Last week, we posted about the many talented people of BLDD who created artwork to make a difference in the fight against Alzheimer’s.
This week, I wanted to share a personal story behind the artwork that I contributed to the effort, in honor of two very special people…. my maternal grandfather and paternal grandmother.
Alzheimer’s Disease affected these two dear souls, and all of the people who loved them. These pieces are a representation of how simple things bridge the gap of both heart and mind, stealing a moment of clarity from a devastating disease.
While these stories are uniquely theirs and so very personal to me, there are universal elements that I’m sure will ring true with you if you have experienced this disease. Please know that you’re not alone, and I’d love to hear your story too, if you’d like to share!
Lela Lucille (Johnson) Carlton (1915-2012) was the stereotypical grandma of her day…. a purse filled with candies for her grandkids, made a mean fried chicken, always had birthday cakes for us, and quirky little sayings for everything (“Isn’t it odd… my nose is running, and my feet smell!”). As the wife of a pastor, she put her musical talents to use playing piano and organ for countless tiny churches in midwestern farm towns. She loved Jesus, her family, and her music, and she passed that along to her children and grandchildren.
When Alzheimer’s took her memory, it was painful to watch. She couldn’t remember her children’s names, how to take care of herself, or where she was. But amazingly, it was never able to take away her memory of music. If she heard an old song from church, the words and tune came back to her immediately. It brought her so much joy to sing along again, and in those moments… she was BACK. For Grammy Lela, music brought moments of clarity. Alzheimer’s took away so much of who she was, so much of what she knew, but music had the magical ability to give it back.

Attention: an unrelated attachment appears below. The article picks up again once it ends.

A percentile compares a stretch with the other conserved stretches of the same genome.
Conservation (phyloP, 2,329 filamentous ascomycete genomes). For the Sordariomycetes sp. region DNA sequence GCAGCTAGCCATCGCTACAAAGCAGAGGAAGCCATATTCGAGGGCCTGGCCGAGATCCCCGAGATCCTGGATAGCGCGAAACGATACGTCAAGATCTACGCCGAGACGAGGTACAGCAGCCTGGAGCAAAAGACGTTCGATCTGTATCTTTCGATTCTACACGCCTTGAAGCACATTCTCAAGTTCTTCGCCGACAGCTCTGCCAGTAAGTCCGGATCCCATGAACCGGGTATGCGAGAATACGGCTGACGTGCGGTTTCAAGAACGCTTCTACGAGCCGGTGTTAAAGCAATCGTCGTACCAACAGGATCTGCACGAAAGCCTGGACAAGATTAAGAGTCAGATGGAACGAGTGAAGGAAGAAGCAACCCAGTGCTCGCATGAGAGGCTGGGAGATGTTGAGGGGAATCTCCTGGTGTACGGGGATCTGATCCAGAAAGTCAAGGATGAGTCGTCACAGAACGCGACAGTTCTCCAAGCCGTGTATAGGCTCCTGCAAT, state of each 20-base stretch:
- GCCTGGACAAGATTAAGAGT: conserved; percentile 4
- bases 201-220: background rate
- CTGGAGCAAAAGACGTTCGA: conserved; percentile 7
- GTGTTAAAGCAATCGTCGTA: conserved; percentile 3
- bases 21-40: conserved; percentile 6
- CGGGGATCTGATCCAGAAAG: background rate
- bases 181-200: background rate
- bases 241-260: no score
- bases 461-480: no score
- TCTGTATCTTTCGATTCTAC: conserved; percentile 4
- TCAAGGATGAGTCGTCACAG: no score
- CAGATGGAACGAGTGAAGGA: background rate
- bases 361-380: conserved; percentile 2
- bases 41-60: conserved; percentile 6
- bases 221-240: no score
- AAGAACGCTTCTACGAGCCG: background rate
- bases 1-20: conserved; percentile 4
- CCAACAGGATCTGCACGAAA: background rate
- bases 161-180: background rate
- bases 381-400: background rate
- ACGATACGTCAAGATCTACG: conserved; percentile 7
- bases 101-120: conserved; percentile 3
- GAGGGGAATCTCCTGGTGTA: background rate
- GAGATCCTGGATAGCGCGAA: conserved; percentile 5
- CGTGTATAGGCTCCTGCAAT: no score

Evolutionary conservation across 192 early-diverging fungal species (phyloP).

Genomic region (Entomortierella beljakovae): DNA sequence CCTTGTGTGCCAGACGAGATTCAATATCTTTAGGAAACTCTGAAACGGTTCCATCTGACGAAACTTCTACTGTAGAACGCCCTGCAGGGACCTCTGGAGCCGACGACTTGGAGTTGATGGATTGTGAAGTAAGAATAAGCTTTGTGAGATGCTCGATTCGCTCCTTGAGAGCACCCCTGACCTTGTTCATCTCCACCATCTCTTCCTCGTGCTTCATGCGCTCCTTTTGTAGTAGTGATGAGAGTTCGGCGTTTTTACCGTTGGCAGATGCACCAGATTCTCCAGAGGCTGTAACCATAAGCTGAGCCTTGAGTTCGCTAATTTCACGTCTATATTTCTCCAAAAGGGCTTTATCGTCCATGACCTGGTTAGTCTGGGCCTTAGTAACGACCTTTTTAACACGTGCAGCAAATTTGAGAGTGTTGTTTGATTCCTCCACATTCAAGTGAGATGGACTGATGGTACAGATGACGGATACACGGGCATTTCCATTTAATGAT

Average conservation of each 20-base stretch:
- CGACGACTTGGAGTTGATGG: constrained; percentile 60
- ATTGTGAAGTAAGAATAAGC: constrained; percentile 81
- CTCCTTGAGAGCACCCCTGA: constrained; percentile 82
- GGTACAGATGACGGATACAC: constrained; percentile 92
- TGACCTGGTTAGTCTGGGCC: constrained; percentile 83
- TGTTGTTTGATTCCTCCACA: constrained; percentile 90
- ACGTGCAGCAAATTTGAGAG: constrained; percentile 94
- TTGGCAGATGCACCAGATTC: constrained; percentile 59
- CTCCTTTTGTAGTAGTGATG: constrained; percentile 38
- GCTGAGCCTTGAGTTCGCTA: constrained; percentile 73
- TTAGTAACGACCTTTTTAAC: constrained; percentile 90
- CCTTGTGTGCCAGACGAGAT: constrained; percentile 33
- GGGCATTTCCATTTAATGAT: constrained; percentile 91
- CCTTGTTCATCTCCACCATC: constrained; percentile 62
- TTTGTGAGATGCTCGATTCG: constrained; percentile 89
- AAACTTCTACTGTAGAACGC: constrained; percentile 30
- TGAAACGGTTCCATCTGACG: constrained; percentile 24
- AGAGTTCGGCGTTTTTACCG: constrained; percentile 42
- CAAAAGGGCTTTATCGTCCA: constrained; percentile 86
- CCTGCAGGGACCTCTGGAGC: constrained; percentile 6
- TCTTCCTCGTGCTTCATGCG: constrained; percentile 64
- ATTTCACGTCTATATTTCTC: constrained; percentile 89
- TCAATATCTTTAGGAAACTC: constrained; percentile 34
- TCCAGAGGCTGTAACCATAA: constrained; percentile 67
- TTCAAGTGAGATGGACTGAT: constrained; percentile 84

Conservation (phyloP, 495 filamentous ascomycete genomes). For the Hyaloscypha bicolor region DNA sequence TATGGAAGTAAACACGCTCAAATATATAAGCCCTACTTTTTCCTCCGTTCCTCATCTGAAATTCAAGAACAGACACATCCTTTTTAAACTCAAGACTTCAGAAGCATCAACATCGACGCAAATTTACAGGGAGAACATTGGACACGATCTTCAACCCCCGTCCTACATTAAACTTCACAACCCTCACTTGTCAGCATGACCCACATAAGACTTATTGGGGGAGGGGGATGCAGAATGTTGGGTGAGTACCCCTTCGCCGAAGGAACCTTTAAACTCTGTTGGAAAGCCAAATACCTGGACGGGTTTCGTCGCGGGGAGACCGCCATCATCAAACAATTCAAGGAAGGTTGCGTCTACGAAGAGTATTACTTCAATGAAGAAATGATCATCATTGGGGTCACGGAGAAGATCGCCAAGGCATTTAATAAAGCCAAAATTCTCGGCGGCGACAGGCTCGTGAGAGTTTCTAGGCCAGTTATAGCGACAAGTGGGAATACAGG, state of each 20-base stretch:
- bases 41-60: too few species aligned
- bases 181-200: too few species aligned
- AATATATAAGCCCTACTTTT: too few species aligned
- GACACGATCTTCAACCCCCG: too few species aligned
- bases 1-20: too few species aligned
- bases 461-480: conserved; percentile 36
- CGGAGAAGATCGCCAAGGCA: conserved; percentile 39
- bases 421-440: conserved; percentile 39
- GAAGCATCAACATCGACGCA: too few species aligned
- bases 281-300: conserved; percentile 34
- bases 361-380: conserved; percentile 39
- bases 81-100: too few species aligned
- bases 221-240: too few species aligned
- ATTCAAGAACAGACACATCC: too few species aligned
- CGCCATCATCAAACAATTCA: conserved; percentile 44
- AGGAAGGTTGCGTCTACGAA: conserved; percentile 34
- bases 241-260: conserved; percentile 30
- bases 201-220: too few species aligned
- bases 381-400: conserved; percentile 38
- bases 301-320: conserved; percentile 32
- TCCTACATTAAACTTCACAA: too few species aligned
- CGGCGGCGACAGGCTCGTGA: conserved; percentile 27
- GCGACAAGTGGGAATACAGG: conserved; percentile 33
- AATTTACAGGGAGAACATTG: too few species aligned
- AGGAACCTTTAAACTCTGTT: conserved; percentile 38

Edwin Godtfred Carlsen (1928-2016) was the son of Danish immigrants, and a straight-shooting, strong-willed, father of five who worked his way from milkman, to office manager of the dairy. When it closed its doors and moved to Detroit he started over as a janitor at a chemical company and worked hard to move through the ranks and finally become a chemical researcher, all to provide for his family. His kids will tell you he was a no-nonsense, authoritarian dad, but I guess when your house is full of mouths to feed and chores to do, there isn’t a lot of time for fun. As a grandpa, he was AWESOME! He had mellowed over the years and he relished his growing family and spending time with them. From him, we learned to always do your best, to fish, to tell jokes, to laugh heartily, to drive a boat, to appreciate nature and those that you love.
Grandpa Carlsen was also one of the most intelligent people I ever knew, but in the practical sense. He educated himself on everything he needed to know. Alzheimer’s began to take this away a little at a time. He could tell it was happening, and so started meticulously recording every activity of his day so he could look back later to remind himself. Grandpa Carlsen’s memory loss was especially hard for him because he took so much pride in his intelligence. In a matter of a couple years, he had to be reminded to do the simplest things, like putting on pants and eating. Alzheimer’s doesn’t just take away the brain, it also breaks hearts, and that was the case here. Grandpa’s spirit was broken, and he became frustrated and angry daily. My sweet grandmother just kept caring for him, even though she was living with a stranger most days.
For Grandpa Carlsen, visits from family and sitting next to his wife, holding her hand (he still called her the most beautiful woman in the world) bridged the gap that Alzheimer’s created. Even though he couldn’t remember his grandkids’ names, being around them brought him joy, and brought back that dazzling smile and infectious laugh that we all loved.
PS – If you’d like to help support the cause by ordering notecards featuring any of the artwork, shoot me an email!
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